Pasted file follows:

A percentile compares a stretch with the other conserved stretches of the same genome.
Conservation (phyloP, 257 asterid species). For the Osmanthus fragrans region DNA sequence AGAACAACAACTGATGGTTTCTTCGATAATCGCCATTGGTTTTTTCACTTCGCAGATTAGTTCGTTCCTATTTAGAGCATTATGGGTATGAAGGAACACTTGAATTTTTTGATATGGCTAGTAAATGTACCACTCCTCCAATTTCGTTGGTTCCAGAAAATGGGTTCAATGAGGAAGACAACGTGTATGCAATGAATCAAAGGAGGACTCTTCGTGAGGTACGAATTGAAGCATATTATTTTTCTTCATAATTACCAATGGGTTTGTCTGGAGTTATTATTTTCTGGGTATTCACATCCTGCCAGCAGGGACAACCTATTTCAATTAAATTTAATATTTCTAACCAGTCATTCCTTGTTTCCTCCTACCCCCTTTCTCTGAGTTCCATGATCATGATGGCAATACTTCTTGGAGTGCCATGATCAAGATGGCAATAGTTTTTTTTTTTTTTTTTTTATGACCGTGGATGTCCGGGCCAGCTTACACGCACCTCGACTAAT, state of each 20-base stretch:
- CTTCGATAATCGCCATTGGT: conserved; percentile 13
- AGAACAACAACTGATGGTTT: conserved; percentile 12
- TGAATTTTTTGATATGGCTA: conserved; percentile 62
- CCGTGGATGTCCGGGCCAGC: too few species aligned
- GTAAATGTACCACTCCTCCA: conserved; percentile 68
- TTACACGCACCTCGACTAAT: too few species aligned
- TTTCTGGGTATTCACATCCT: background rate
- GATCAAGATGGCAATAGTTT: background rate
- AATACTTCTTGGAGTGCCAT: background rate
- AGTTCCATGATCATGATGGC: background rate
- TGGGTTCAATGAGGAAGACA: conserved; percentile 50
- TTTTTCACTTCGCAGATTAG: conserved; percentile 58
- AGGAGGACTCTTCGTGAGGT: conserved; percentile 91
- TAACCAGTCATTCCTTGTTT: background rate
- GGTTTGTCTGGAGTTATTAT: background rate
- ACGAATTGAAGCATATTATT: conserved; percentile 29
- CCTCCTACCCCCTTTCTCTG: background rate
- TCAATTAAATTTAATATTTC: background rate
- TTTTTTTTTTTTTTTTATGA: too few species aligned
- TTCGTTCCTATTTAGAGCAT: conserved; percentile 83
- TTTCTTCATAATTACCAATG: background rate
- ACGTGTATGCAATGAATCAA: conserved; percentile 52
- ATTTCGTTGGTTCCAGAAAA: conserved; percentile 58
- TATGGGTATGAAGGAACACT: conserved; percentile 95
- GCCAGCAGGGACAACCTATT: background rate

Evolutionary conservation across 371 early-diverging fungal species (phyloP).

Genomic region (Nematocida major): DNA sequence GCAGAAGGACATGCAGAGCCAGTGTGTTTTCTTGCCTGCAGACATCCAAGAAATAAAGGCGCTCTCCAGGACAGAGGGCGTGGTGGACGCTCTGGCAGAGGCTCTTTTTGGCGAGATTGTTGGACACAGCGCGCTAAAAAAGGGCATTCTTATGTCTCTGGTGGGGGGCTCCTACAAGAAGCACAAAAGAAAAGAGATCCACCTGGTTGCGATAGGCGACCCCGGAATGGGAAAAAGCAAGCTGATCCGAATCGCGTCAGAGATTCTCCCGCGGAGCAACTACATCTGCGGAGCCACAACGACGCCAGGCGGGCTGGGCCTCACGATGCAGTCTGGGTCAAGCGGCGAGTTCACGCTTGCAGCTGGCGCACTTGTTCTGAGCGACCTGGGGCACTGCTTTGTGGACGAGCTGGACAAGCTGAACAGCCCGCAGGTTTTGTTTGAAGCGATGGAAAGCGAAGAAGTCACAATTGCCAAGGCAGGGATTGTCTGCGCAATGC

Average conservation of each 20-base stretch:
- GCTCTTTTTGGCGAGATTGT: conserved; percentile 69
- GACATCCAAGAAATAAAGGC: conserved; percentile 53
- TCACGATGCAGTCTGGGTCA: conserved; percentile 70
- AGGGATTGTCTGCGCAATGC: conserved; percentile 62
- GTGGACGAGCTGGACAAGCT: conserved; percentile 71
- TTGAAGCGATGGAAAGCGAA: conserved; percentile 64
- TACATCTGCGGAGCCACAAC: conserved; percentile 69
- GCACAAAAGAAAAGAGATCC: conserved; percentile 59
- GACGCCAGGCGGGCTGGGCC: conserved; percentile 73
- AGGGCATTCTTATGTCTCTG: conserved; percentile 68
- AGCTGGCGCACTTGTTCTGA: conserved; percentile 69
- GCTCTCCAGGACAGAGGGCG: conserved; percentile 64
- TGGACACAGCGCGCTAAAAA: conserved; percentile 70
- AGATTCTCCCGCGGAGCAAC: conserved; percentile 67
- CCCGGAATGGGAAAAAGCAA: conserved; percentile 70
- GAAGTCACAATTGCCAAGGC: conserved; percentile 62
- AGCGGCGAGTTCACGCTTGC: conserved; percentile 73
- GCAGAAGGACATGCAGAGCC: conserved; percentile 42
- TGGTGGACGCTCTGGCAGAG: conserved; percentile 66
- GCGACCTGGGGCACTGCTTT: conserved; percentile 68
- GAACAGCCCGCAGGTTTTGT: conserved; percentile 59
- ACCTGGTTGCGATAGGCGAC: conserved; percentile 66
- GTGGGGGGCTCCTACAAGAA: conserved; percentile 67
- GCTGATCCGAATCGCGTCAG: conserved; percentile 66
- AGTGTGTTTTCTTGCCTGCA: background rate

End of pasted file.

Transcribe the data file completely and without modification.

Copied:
A percentile compares a stretch with the other conserved stretches of the same genome.
Conservation (phyloP, 257 asterid species). For the Osmanthus fragrans region DNA sequence AGAACAACAACTGATGGTTTCTTCGATAATCGCCATTGGTTTTTTCACTTCGCAGATTAGTTCGTTCCTATTTAGAGCATTATGGGTATGAAGGAACACTTGAATTTTTTGATATGGCTAGTAAATGTACCACTCCTCCAATTTCGTTGGTTCCAGAAAATGGGTTCAATGAGGAAGACAACGTGTATGCAATGAATCAAAGGAGGACTCTTCGTGAGGTACGAATTGAAGCATATTATTTTTCTTCATAATTACCAATGGGTTTGTCTGGAGTTATTATTTTCTGGGTATTCACATCCTGCCAGCAGGGACAACCTATTTCAATTAAATTTAATATTTCTAACCAGTCATTCCTTGTTTCCTCCTACCCCCTTTCTCTGAGTTCCATGATCATGATGGCAATACTTCTTGGAGTGCCATGATCAAGATGGCAATAGTTTTTTTTTTTTTTTTTTTATGACCGTGGATGTCCGGGCCAGCTTACACGCACCTCGACTAAT, state of each 20-base stretch:
- CTTCGATAATCGCCATTGGT: conserved; percentile 13
- AGAACAACAACTGATGGTTT: conserved; percentile 12
- TGAATTTTTTGATATGGCTA: conserved; percentile 62
- CCGTGGATGTCCGGGCCAGC: too few species aligned
- GTAAATGTACCACTCCTCCA: conserved; percentile 68
- TTACACGCACCTCGACTAAT: too few species aligned
- TTTCTGGGTATTCACATCCT: background rate
- GATCAAGATGGCAATAGTTT: background rate
- AATACTTCTTGGAGTGCCAT: background rate
- AGTTCCATGATCATGATGGC: background rate
- TGGGTTCAATGAGGAAGACA: conserved; percentile 50
- TTTTTCACTTCGCAGATTAG: conserved; percentile 58
- AGGAGGACTCTTCGTGAGGT: conserved; percentile 91
- TAACCAGTCATTCCTTGTTT: background rate
- GGTTTGTCTGGAGTTATTAT: background rate
- ACGAATTGAAGCATATTATT: conserved; percentile 29
- CCTCCTACCCCCTTTCTCTG: background rate
- TCAATTAAATTTAATATTTC: background rate
- TTTTTTTTTTTTTTTTATGA: too few species aligned
- TTCGTTCCTATTTAGAGCAT: conserved; percentile 83
- TTTCTTCATAATTACCAATG: background rate
- ACGTGTATGCAATGAATCAA: conserved; percentile 52
- ATTTCGTTGGTTCCAGAAAA: conserved; percentile 58
- TATGGGTATGAAGGAACACT: conserved; percentile 95
- GCCAGCAGGGACAACCTATT: background rate

Evolutionary conservation across 371 early-diverging fungal species (phyloP).

Genomic region (Nematocida major): DNA sequence GCAGAAGGACATGCAGAGCCAGTGTGTTTTCTTGCCTGCAGACATCCAAGAAATAAAGGCGCTCTCCAGGACAGAGGGCGTGGTGGACGCTCTGGCAGAGGCTCTTTTTGGCGAGATTGTTGGACACAGCGCGCTAAAAAAGGGCATTCTTATGTCTCTGGTGGGGGGCTCCTACAAGAAGCACAAAAGAAAAGAGATCCACCTGGTTGCGATAGGCGACCCCGGAATGGGAAAAAGCAAGCTGATCCGAATCGCGTCAGAGATTCTCCCGCGGAGCAACTACATCTGCGGAGCCACAACGACGCCAGGCGGGCTGGGCCTCACGATGCAGTCTGGGTCAAGCGGCGAGTTCACGCTTGCAGCTGGCGCACTTGTTCTGAGCGACCTGGGGCACTGCTTTGTGGACGAGCTGGACAAGCTGAACAGCCCGCAGGTTTTGTTTGAAGCGATGGAAAGCGAAGAAGTCACAATTGCCAAGGCAGGGATTGTCTGCGCAATGC

Average conservation of each 20-base stretch:
- GCTCTTTTTGGCGAGATTGT: conserved; percentile 69
- GACATCCAAGAAATAAAGGC: conserved; percentile 53
- TCACGATGCAGTCTGGGTCA: conserved; percentile 70
- AGGGATTGTCTGCGCAATGC: conserved; percentile 62
- GTGGACGAGCTGGACAAGCT: conserved; percentile 71
- TTGAAGCGATGGAAAGCGAA: conserved; percentile 64
- TACATCTGCGGAGCCACAAC: conserved; percentile 69
- GCACAAAAGAAAAGAGATCC: conserved; percentile 59
- GACGCCAGGCGGGCTGGGCC: conserved; percentile 73
- AGGGCATTCTTATGTCTCTG: conserved; percentile 68
- AGCTGGCGCACTTGTTCTGA: conserved; percentile 69
- GCTCTCCAGGACAGAGGGCG: conserved; percentile 64
- TGGACACAGCGCGCTAAAAA: conserved; percentile 70
- AGATTCTCCCGCGGAGCAAC: conserved; percentile 67
- CCCGGAATGGGAAAAAGCAA: conserved; percentile 70
- GAAGTCACAATTGCCAAGGC: conserved; percentile 62
- AGCGGCGAGTTCACGCTTGC: conserved; percentile 73
- GCAGAAGGACATGCAGAGCC: conserved; percentile 42
- TGGTGGACGCTCTGGCAGAG: conserved; percentile 66
- GCGACCTGGGGCACTGCTTT: conserved; percentile 68
- GAACAGCCCGCAGGTTTTGT: conserved; percentile 59
- ACCTGGTTGCGATAGGCGAC: conserved; percentile 66
- GTGGGGGGCTCCTACAAGAA: conserved; percentile 67
- GCTGATCCGAATCGCGTCAG: conserved; percentile 66
- AGTGTGTTTTCTTGCCTGCA: background rate